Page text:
7/14/2017 11:08:00 AM Grand Marshals well-known for their heritage promotion
The Karl Oskar House in Ki Chi Saga County Park wasn’t always in that spot.
The house-on-the-bluff became a featured site for fans of Scandinavian lore only after a local group, led by Alice and John Mortenson, had put in hours and hours of hard work.
The Lindstrom Historical Society has been heaping their labors of love upon the site ever since the home was re-located, about 1995.
The society got a 99-year land lease from Chisago County to help make the project happen. The Mortensons explained that a lease was the way to go for ease of insurance and to not add the financial burden of paying property taxes on the site. Thousands of visitors have come through the homestead since. The group tries to have volunteers on site to interpret its role locally and how it helped in the creation of iconic literature by author Wilhelm Moberg.
The Mortensons, who are 92 and 86, have stepped back from years of dedication to developing the “Karl Oskar House” but they are still very proud of work the society has, and is, doing.
The Mortenson’s reward is being named the Karl Oskar Days Grand Marshals for the downtown Lindstrom parade this Saturday, at 6 p.m.
Their favorite memory out of many adventures at Ki Chi Saga County Park is when the King and Queen of Sweden toured the house.
Also known as Nya Duvemala, the house was created to be a historic destination, because the Swedish writer Wilhelm Moberg referenced the house as providing inspiration for his novels about Swedish immigrants, and serving as a physical symbol of the “good land” available for their new home here. Moberg is comparable in stature in Sweden, to Ernest Hemingway in the U.S. The Swedish royals also stopped at the artwork depicting Moberg and his ubiquitous bicycle, in Chisago City.
Alice Mortenson explained that over the last 20 years, the Lindstrom Historical Society has put on maypole and midsummer celebrations at the K.O. House in the park, in cooperation with Ki-Chi-Saga Swedish Club. Club members keep traditional dance and customs alive. Historical society volunteers are frequently asked to open the house for special travelers and Sunday is the summertime public day at the site, when volunteers are at the site.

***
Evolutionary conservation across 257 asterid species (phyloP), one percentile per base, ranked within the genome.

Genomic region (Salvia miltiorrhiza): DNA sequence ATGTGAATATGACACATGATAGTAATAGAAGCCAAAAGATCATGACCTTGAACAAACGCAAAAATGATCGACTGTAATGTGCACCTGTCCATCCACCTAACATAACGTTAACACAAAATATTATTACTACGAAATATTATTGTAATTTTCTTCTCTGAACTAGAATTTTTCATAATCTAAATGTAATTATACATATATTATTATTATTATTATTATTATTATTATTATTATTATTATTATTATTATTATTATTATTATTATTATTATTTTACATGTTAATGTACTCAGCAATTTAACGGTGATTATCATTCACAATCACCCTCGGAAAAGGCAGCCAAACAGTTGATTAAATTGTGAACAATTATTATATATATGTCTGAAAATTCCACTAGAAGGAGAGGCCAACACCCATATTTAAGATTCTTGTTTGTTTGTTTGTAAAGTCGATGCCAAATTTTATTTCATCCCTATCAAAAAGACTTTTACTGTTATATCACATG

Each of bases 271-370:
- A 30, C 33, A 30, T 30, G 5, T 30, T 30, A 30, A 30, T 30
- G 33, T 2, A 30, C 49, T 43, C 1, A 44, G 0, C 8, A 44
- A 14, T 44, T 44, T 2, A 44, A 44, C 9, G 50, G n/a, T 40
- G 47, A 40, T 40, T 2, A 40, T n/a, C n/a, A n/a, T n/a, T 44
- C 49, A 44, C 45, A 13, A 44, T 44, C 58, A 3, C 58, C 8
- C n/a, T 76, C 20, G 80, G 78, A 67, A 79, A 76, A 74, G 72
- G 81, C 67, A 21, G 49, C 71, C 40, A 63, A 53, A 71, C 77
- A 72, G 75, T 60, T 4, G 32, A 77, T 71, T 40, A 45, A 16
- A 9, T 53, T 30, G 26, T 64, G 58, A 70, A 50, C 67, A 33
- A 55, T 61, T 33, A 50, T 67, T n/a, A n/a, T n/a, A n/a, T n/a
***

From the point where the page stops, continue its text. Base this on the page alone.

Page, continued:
John and Alice were also involved with improving the small barn into a shelter for refreshments, etc. At first it was meant to be “Karl Oskar’s workshed” and stocked with primitive tools, etc. but tours needed a place to regroup and partake in Swedish afternoon coffee. The main tool inside now is a heavy duty coffee maker.
John Mortenson still speaks a version of Swedish he learned from his parents, as a first generation American. There’s only a few left using the language, he says. He and Alice have seen so much change over their 55 years living on South Lindstrom Lake. John commuted to work in the cities on old highway 61 before I-35 was even built.
They don’t get left in the dust though. Alice got hooked on history through pursuing genealogy, she said. She is amazed with the Internet’s massive wealth of information. She really first became hooked when she brought her elderly father, to see his homeland in the 1970s.
Her Swedish ancestors originally put down roots in South Dakota, before coming to the Twin Cities around The Great Depression. One day a South Dakota bunch were visiting Nya Duvemala while she was volunteering, and they got to talking. “...they knew my relatives in Langford, South Dakota better than I did,” she laughs.